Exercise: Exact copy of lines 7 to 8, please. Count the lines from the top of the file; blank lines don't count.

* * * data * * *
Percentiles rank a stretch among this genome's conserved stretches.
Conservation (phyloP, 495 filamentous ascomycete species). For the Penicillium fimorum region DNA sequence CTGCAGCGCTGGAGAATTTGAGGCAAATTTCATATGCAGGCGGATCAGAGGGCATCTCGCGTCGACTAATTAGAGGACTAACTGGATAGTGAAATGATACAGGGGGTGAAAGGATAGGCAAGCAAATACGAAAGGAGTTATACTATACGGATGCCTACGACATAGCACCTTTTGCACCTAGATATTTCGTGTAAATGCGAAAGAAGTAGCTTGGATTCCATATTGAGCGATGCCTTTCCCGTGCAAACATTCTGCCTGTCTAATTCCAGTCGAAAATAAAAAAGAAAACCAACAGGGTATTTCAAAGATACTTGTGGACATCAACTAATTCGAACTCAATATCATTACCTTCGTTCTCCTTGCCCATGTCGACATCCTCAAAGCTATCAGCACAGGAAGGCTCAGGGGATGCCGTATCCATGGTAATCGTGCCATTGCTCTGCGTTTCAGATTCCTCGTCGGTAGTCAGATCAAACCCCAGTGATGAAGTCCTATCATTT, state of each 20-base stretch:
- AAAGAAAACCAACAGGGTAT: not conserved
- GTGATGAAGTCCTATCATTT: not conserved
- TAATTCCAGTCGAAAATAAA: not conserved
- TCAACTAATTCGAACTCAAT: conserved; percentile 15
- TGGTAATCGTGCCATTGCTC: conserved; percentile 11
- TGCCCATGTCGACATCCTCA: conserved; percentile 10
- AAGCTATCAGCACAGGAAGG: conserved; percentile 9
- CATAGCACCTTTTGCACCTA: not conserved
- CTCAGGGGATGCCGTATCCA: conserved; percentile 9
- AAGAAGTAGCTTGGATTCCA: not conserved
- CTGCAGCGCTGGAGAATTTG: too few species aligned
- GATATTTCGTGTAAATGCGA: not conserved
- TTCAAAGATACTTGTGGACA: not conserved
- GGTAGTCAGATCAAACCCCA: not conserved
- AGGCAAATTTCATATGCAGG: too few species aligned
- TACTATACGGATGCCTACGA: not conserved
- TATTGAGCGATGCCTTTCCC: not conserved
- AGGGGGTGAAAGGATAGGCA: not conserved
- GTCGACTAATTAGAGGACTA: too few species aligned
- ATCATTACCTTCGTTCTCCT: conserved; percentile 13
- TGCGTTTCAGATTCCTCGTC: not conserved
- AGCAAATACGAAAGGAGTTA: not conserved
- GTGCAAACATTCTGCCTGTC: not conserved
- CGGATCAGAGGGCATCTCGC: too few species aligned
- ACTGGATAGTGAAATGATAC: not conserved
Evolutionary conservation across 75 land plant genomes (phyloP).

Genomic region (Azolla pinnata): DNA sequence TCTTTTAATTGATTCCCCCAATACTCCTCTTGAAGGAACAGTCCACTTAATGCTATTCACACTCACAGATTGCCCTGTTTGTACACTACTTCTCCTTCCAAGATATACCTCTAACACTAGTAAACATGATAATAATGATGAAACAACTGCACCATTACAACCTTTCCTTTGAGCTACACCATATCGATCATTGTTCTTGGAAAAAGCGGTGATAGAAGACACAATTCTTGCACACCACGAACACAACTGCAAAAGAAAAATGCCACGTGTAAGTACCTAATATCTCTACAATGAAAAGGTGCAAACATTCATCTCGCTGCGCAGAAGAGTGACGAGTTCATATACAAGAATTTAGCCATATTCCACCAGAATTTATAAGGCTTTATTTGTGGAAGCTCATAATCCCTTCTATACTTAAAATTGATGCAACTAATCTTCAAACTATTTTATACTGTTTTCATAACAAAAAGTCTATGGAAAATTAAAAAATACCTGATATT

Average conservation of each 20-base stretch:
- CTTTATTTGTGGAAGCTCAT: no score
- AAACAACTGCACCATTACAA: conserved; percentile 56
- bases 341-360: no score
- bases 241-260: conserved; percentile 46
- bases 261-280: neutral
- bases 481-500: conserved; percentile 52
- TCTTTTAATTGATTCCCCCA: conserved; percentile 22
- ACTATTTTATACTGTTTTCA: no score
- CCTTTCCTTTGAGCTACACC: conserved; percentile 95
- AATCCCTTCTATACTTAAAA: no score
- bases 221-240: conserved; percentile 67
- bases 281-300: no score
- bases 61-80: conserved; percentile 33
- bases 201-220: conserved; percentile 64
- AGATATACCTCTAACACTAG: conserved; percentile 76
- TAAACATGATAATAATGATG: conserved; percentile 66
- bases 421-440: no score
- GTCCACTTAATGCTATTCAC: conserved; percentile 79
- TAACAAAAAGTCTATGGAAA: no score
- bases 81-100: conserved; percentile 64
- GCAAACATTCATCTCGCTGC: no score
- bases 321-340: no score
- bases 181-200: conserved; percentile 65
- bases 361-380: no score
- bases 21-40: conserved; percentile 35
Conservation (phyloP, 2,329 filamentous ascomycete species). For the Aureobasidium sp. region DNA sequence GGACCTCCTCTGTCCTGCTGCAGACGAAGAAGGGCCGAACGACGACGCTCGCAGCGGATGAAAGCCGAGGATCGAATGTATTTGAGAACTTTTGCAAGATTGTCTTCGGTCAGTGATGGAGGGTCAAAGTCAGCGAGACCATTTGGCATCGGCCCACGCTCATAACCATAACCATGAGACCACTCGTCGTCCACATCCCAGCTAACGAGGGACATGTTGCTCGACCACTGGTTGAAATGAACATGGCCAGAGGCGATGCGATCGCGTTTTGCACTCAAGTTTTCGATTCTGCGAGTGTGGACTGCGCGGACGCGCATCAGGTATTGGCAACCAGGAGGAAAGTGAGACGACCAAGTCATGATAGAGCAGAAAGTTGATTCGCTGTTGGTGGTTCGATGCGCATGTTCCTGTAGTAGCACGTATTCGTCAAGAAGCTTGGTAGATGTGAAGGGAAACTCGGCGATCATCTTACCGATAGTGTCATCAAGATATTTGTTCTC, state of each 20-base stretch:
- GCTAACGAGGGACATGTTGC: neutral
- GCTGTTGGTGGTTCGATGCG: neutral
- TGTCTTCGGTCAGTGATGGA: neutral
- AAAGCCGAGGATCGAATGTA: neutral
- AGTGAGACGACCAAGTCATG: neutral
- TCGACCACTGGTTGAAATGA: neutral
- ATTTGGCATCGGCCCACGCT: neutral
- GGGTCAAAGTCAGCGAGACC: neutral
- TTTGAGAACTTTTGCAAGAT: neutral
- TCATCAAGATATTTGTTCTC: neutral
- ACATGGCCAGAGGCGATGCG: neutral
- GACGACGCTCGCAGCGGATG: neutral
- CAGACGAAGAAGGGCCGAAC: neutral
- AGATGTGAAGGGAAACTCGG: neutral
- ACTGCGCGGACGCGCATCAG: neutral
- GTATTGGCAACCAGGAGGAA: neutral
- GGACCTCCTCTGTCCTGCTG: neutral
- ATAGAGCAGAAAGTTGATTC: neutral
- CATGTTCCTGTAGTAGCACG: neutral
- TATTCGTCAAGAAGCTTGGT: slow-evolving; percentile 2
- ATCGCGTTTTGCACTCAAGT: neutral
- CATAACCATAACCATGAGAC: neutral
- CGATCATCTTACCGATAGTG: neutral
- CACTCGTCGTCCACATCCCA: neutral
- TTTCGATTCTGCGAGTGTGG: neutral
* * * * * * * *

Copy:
- TGGTAATCGTGCCATTGCTC: conserved; percentile 11
- TGCCCATGTCGACATCCTCA: conserved; percentile 10